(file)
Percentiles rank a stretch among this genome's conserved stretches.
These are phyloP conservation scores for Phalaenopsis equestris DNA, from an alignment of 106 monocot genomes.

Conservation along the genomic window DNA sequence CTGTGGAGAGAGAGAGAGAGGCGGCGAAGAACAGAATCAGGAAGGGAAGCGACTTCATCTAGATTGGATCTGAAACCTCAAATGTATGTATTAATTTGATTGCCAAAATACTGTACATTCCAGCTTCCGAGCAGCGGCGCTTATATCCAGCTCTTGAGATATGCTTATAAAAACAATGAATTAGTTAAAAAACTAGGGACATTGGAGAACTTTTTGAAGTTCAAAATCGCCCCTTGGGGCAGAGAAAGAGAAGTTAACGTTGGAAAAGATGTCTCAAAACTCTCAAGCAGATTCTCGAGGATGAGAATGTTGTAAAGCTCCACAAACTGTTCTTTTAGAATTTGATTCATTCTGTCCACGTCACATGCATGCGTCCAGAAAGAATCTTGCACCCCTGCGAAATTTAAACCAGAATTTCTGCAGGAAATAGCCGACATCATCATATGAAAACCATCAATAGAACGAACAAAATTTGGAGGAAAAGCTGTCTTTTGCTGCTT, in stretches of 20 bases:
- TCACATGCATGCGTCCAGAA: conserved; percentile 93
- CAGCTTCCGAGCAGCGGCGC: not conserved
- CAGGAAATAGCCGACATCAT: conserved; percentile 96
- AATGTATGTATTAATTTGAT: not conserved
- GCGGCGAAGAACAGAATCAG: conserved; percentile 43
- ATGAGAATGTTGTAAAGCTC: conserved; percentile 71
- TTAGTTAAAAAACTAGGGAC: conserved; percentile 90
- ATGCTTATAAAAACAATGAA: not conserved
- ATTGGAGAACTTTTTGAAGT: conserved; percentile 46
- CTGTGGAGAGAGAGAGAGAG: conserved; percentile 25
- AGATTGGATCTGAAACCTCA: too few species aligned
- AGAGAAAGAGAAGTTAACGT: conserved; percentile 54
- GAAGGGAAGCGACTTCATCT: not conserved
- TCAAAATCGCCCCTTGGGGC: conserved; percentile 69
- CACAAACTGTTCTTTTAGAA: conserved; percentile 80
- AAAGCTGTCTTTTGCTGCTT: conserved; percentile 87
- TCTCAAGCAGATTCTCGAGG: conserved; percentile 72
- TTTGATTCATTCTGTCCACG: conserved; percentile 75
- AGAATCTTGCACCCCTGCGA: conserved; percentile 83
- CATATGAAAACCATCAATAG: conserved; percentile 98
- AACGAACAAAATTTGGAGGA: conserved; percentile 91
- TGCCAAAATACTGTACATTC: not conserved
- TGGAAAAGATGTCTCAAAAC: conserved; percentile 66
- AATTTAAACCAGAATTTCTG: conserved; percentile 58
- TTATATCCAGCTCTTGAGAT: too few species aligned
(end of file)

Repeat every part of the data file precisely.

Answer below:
Percentiles rank a stretch among this genome's conserved stretches.
These are phyloP conservation scores for Phalaenopsis equestris DNA, from an alignment of 106 monocot genomes.

Conservation along the genomic window DNA sequence CTGTGGAGAGAGAGAGAGAGGCGGCGAAGAACAGAATCAGGAAGGGAAGCGACTTCATCTAGATTGGATCTGAAACCTCAAATGTATGTATTAATTTGATTGCCAAAATACTGTACATTCCAGCTTCCGAGCAGCGGCGCTTATATCCAGCTCTTGAGATATGCTTATAAAAACAATGAATTAGTTAAAAAACTAGGGACATTGGAGAACTTTTTGAAGTTCAAAATCGCCCCTTGGGGCAGAGAAAGAGAAGTTAACGTTGGAAAAGATGTCTCAAAACTCTCAAGCAGATTCTCGAGGATGAGAATGTTGTAAAGCTCCACAAACTGTTCTTTTAGAATTTGATTCATTCTGTCCACGTCACATGCATGCGTCCAGAAAGAATCTTGCACCCCTGCGAAATTTAAACCAGAATTTCTGCAGGAAATAGCCGACATCATCATATGAAAACCATCAATAGAACGAACAAAATTTGGAGGAAAAGCTGTCTTTTGCTGCTT, in stretches of 20 bases:
- TCACATGCATGCGTCCAGAA: conserved; percentile 93
- CAGCTTCCGAGCAGCGGCGC: not conserved
- CAGGAAATAGCCGACATCAT: conserved; percentile 96
- AATGTATGTATTAATTTGAT: not conserved
- GCGGCGAAGAACAGAATCAG: conserved; percentile 43
- ATGAGAATGTTGTAAAGCTC: conserved; percentile 71
- TTAGTTAAAAAACTAGGGAC: conserved; percentile 90
- ATGCTTATAAAAACAATGAA: not conserved
- ATTGGAGAACTTTTTGAAGT: conserved; percentile 46
- CTGTGGAGAGAGAGAGAGAG: conserved; percentile 25
- AGATTGGATCTGAAACCTCA: too few species aligned
- AGAGAAAGAGAAGTTAACGT: conserved; percentile 54
- GAAGGGAAGCGACTTCATCT: not conserved
- TCAAAATCGCCCCTTGGGGC: conserved; percentile 69
- CACAAACTGTTCTTTTAGAA: conserved; percentile 80
- AAAGCTGTCTTTTGCTGCTT: conserved; percentile 87
- TCTCAAGCAGATTCTCGAGG: conserved; percentile 72
- TTTGATTCATTCTGTCCACG: conserved; percentile 75
- AGAATCTTGCACCCCTGCGA: conserved; percentile 83
- CATATGAAAACCATCAATAG: conserved; percentile 98
- AACGAACAAAATTTGGAGGA: conserved; percentile 91
- TGCCAAAATACTGTACATTC: not conserved
- TGGAAAAGATGTCTCAAAAC: conserved; percentile 66
- AATTTAAACCAGAATTTCTG: conserved; percentile 58
- TTATATCCAGCTCTTGAGAT: too few species aligned